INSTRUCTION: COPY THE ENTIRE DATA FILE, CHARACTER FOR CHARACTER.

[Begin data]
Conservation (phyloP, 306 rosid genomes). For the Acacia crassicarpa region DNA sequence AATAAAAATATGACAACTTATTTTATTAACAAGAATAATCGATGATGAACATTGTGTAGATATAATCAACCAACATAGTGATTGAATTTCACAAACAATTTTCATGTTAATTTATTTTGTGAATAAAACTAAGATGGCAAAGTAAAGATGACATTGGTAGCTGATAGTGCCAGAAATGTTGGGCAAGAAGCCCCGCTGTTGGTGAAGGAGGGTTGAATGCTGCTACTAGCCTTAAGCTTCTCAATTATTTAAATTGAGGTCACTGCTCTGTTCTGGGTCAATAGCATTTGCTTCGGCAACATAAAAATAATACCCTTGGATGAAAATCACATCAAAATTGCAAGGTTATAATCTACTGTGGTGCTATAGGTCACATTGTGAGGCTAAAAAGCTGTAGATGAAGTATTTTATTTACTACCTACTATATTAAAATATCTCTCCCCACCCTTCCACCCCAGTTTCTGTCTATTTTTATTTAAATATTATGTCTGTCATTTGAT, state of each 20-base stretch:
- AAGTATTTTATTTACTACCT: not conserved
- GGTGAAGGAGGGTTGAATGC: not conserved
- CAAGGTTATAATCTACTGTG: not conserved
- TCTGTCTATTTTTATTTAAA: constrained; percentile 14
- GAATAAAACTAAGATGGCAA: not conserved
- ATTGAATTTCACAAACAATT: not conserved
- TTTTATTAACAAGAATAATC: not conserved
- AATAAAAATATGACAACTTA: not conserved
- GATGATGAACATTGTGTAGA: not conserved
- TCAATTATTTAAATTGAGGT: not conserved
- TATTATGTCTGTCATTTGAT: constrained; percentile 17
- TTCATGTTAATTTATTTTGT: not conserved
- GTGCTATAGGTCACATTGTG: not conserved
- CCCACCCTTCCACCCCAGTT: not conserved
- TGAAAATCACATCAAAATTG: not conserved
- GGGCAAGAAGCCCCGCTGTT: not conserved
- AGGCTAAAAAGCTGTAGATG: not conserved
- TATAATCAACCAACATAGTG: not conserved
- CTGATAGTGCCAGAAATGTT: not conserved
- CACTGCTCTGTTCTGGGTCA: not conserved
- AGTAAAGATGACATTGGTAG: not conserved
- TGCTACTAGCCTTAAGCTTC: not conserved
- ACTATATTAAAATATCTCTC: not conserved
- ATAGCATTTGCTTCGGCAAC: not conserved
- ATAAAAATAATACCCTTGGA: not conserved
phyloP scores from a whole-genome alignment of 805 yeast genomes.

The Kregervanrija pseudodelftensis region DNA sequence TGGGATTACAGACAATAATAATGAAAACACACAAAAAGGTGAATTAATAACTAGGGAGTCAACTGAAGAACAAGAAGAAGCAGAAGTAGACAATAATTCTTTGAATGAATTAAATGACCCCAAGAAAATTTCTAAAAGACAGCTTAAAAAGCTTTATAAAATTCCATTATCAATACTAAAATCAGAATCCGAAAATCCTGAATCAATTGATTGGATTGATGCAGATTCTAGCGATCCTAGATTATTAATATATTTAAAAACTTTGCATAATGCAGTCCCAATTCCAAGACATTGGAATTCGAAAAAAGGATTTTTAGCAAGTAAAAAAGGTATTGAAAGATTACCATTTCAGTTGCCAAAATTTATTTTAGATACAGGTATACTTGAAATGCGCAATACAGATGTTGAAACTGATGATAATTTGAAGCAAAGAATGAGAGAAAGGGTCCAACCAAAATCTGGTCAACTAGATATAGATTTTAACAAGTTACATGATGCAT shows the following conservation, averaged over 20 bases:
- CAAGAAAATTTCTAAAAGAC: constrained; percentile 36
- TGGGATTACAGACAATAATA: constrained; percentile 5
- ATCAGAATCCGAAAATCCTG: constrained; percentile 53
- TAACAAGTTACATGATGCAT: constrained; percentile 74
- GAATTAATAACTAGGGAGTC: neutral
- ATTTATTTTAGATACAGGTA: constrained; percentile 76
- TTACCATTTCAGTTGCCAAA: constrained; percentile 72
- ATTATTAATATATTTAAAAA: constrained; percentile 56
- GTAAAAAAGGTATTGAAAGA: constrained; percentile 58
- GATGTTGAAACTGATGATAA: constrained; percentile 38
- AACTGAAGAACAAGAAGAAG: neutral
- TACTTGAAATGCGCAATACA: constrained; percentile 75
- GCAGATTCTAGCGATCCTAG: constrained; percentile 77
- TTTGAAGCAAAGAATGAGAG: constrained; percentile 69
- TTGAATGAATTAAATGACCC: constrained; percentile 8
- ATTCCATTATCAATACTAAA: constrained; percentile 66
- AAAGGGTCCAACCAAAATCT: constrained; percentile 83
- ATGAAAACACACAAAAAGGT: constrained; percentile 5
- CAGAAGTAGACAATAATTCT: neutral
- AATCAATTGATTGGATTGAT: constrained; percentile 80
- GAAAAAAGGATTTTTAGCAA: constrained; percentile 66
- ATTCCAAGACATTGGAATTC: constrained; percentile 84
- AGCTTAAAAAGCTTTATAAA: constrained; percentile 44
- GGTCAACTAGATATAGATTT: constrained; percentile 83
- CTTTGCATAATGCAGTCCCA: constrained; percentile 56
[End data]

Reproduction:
Conservation (phyloP, 306 rosid genomes). For the Acacia crassicarpa region DNA sequence AATAAAAATATGACAACTTATTTTATTAACAAGAATAATCGATGATGAACATTGTGTAGATATAATCAACCAACATAGTGATTGAATTTCACAAACAATTTTCATGTTAATTTATTTTGTGAATAAAACTAAGATGGCAAAGTAAAGATGACATTGGTAGCTGATAGTGCCAGAAATGTTGGGCAAGAAGCCCCGCTGTTGGTGAAGGAGGGTTGAATGCTGCTACTAGCCTTAAGCTTCTCAATTATTTAAATTGAGGTCACTGCTCTGTTCTGGGTCAATAGCATTTGCTTCGGCAACATAAAAATAATACCCTTGGATGAAAATCACATCAAAATTGCAAGGTTATAATCTACTGTGGTGCTATAGGTCACATTGTGAGGCTAAAAAGCTGTAGATGAAGTATTTTATTTACTACCTACTATATTAAAATATCTCTCCCCACCCTTCCACCCCAGTTTCTGTCTATTTTTATTTAAATATTATGTCTGTCATTTGAT, state of each 20-base stretch:
- AAGTATTTTATTTACTACCT: not conserved
- GGTGAAGGAGGGTTGAATGC: not conserved
- CAAGGTTATAATCTACTGTG: not conserved
- TCTGTCTATTTTTATTTAAA: constrained; percentile 14
- GAATAAAACTAAGATGGCAA: not conserved
- ATTGAATTTCACAAACAATT: not conserved
- TTTTATTAACAAGAATAATC: not conserved
- AATAAAAATATGACAACTTA: not conserved
- GATGATGAACATTGTGTAGA: not conserved
- TCAATTATTTAAATTGAGGT: not conserved
- TATTATGTCTGTCATTTGAT: constrained; percentile 17
- TTCATGTTAATTTATTTTGT: not conserved
- GTGCTATAGGTCACATTGTG: not conserved
- CCCACCCTTCCACCCCAGTT: not conserved
- TGAAAATCACATCAAAATTG: not conserved
- GGGCAAGAAGCCCCGCTGTT: not conserved
- AGGCTAAAAAGCTGTAGATG: not conserved
- TATAATCAACCAACATAGTG: not conserved
- CTGATAGTGCCAGAAATGTT: not conserved
- CACTGCTCTGTTCTGGGTCA: not conserved
- AGTAAAGATGACATTGGTAG: not conserved
- TGCTACTAGCCTTAAGCTTC: not conserved
- ACTATATTAAAATATCTCTC: not conserved
- ATAGCATTTGCTTCGGCAAC: not conserved
- ATAAAAATAATACCCTTGGA: not conserved
phyloP scores from a whole-genome alignment of 805 yeast genomes.

The Kregervanrija pseudodelftensis region DNA sequence TGGGATTACAGACAATAATAATGAAAACACACAAAAAGGTGAATTAATAACTAGGGAGTCAACTGAAGAACAAGAAGAAGCAGAAGTAGACAATAATTCTTTGAATGAATTAAATGACCCCAAGAAAATTTCTAAAAGACAGCTTAAAAAGCTTTATAAAATTCCATTATCAATACTAAAATCAGAATCCGAAAATCCTGAATCAATTGATTGGATTGATGCAGATTCTAGCGATCCTAGATTATTAATATATTTAAAAACTTTGCATAATGCAGTCCCAATTCCAAGACATTGGAATTCGAAAAAAGGATTTTTAGCAAGTAAAAAAGGTATTGAAAGATTACCATTTCAGTTGCCAAAATTTATTTTAGATACAGGTATACTTGAAATGCGCAATACAGATGTTGAAACTGATGATAATTTGAAGCAAAGAATGAGAGAAAGGGTCCAACCAAAATCTGGTCAACTAGATATAGATTTTAACAAGTTACATGATGCAT shows the following conservation, averaged over 20 bases:
- CAAGAAAATTTCTAAAAGAC: constrained; percentile 36
- TGGGATTACAGACAATAATA: constrained; percentile 5
- ATCAGAATCCGAAAATCCTG: constrained; percentile 53
- TAACAAGTTACATGATGCAT: constrained; percentile 74
- GAATTAATAACTAGGGAGTC: neutral
- ATTTATTTTAGATACAGGTA: constrained; percentile 76
- TTACCATTTCAGTTGCCAAA: constrained; percentile 72
- ATTATTAATATATTTAAAAA: constrained; percentile 56
- GTAAAAAAGGTATTGAAAGA: constrained; percentile 58
- GATGTTGAAACTGATGATAA: constrained; percentile 38
- AACTGAAGAACAAGAAGAAG: neutral
- TACTTGAAATGCGCAATACA: constrained; percentile 75
- GCAGATTCTAGCGATCCTAG: constrained; percentile 77
- TTTGAAGCAAAGAATGAGAG: constrained; percentile 69
- TTGAATGAATTAAATGACCC: constrained; percentile 8
- ATTCCATTATCAATACTAAA: constrained; percentile 66
- AAAGGGTCCAACCAAAATCT: constrained; percentile 83
- ATGAAAACACACAAAAAGGT: constrained; percentile 5
- CAGAAGTAGACAATAATTCT: neutral
- AATCAATTGATTGGATTGAT: constrained; percentile 80
- GAAAAAAGGATTTTTAGCAA: constrained; percentile 66
- ATTCCAAGACATTGGAATTC: constrained; percentile 84
- AGCTTAAAAAGCTTTATAAA: constrained; percentile 44
- GGTCAACTAGATATAGATTT: constrained; percentile 83
- CTTTGCATAATGCAGTCCCA: constrained; percentile 56